In order for cholesterol to get from where it is manufactured – in the liver, for example – to where it is needed to support metabolism, it is transported as a lipoprotein. (Lipoprotein are substances that allow insoluble fats like cholesterol to travel around in water-based blood.) Low density lipoproteins (LDLs) carry cholesterol outbound from where it is manufactured, while high density lipoproteins (HDLs) transport it to the liver. At this point, the cholesterol can either be metabolized further, or passed into the intestine for elimination. Because HDLs limit the amount of cholesterol in the blood, they provide protection against dangerously high cholesterol levels. High levels of HDLs have been associated with a lower incidence of CHD.

If your cholesterol tests in the “high” range, or if you are “borderline-high” with additional CHD risk factors, your physician will do additional tests to establish the relationship of LDLs to HDLs.

What can you do to maintain a heart-healthy diet?

You don’t have to be a professional dietitian, or eat a boring diet in order to reduce or maintain a desirable cholesterol level. You also don’t have to carry a calculator around in order to add up milligrams of this or that. What you do need to know are some basic principles.

  • Eat less fat! There are three types of fat: saturated, polyunsaturated and monounsaturated. A heart-healthy diet requires that you reduce your consumption of saturated fats.

They’re found in meat and dairy products, as well as in commercially prepared baked goods made with coconut oil, and cocoa fat. Read the labels!

Instead of eating foods high in saturated fats, shift your emphasis toward complex carbohydrates (whole grains, fruits and vegetables), seafood and poultry sans skin. If you do eat meats select lean cuts and remove as much of the fat as possible before cooking. By cutting back on fat, you’ll also dramatically reduce calories, since fat contains twice as many calories as protein or carbohydrates.

  • Substitute polyunsaturated and monounsaturated fats for those that are saturated. Polyunsaturated and monounsaturated fats can actually help you to reduce your cholesterol. And recent studies conducted at the Department of Medicine, University of California, San Diego, indicate that monounsaturated fats lower LDL (bad cholesterol) levels while leaving HDL (good cholesterol) levels intact. Canola oil is a wonderful source of monounsaturated fat. It’s one of the principal cooking oils in Japan, a country widely regarded for its low rate of heart disease.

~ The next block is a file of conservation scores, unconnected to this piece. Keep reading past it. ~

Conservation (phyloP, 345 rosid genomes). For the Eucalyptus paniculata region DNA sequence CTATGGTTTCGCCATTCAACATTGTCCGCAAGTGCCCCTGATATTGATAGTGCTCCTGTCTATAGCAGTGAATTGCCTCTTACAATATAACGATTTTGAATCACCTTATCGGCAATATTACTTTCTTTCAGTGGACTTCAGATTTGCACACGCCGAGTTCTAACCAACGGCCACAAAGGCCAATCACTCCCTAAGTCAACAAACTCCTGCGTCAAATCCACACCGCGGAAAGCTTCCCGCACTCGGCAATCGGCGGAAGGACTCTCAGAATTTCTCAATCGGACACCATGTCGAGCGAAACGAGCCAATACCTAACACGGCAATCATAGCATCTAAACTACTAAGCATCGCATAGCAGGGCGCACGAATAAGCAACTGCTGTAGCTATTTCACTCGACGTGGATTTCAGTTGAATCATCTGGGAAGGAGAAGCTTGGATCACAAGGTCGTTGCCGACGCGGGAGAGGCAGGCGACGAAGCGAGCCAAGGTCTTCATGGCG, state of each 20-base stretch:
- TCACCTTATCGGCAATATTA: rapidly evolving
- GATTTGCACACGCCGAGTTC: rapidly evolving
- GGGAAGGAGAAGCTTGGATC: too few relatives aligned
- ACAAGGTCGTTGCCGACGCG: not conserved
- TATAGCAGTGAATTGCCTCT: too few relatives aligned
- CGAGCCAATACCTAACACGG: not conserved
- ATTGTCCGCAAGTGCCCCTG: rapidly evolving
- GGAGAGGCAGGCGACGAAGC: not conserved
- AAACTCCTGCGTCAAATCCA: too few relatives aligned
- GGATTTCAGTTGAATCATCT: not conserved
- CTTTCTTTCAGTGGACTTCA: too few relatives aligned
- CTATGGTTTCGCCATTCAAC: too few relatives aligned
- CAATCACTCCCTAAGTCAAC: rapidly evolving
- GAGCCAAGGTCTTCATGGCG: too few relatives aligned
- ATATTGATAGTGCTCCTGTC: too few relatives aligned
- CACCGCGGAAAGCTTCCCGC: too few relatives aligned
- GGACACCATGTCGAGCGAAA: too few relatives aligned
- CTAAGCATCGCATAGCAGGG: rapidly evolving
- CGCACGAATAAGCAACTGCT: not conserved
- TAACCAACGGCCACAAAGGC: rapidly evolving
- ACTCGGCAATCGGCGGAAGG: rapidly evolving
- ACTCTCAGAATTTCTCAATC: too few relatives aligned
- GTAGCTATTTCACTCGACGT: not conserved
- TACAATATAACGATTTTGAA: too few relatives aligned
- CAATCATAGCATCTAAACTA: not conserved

• Reduce dietary cholesterol. Avoid organ meats altogether and eat fewer egg yolks.
  • Increase dietary fibre. Never before has fibre been easier to introduce into your diet. Lately we’ve been hearing a great deal about oat bran as a source of fibre, and for good reason. Studies indicate that oat bran, when eaten regularly, can reduce cholesterol by up to 19%.
  • Exercise! Exercise has shown to reduce the risk of CHD by increasing level of good cholesterol HDLs in the blood.
  • Stop Smoking! Exercise raises HDL levels, but smoking reduces them. Smokers run an added risk of CHD.

Do school lunch programs support heart-healthy dietary standards?

Jayne Newmark, national spokesperson for the American Dietary Association, cautions that school lunch programs are self-supporting, and therefore, sell foods that kids are most apt to buy. “Our job is to get kids to like foods that are heart-healthy. Today, you see a lot of hamburgers and French fries because that’s what kids like. We have a selling job to do. That’s why we’re trying to get nutrition into the curriculum. But education really starts at home and it can’t begin too soon,” says Newmark.

What are the additional benefits of a heart-healthy diet?

A high-fat and low-fibre diet has been linked to cancers of the colon and breast, as well as to diverticular disease, stroke, diabetes, high blood pressure and even osteoporosis. And if that isn’t enough, there’s always obesity to appeal to the vanity in us all.

Know the Details About a Cocaine Heart Attack and All Related Things

Cardiac arrest is the most popular name for a disruption of the regular availability of blood flowing to any given portion of the heart muscle; physicians and scientists refer to the condition more formally as a myocardial infarction. Without its required availability of oxygen-bearing blood, the heart muscular will die off easily, producing a situation that can cause serious heart damage or rapid death. Those who use cocaine build a variety of issues in their regular cardiovascular (heart and blood vessel) health that contributes greatly to their heart attack risks. These issues occur in the aftermath of both short- and long-term cocaine use and affect even casual customers of the drug.

Cocaine is a hunger controller and powerful stimulant drug that comes from the coca plant, from which it derives its name. It is used for a variety of instantaneous results that it makes, including delusions of supremacy, euphoria, improved energy, and performance. As these results wear off, uneasiness, pressure, and paranoia can set in, as well as higher body temperatures, an elevated pulse rate and blood pressure levels, and difficulty breathing. The increase in blood pressure levels alone can cause cardiac arrest in some cases; however, it can also cause unequal heart beat, the issue known as arrhythmia, which can also be deadly. Long-term usage of cocaine can not only cause to habit but also dehydration and a dry mouth, which can cause to damage being done to the teeth. Kidney failure, autoimmune illnesses like lupus, and heart attacks are other risks that come with the prolonged use of cocaine. Cocaine is especially damaging to the heart because it carries with it the possibility of occasional small heart attacks, plus it interferes with cocaine such as try out blockers that physicians use to treat heart attacks.

Cocaine’s Effects on the Heart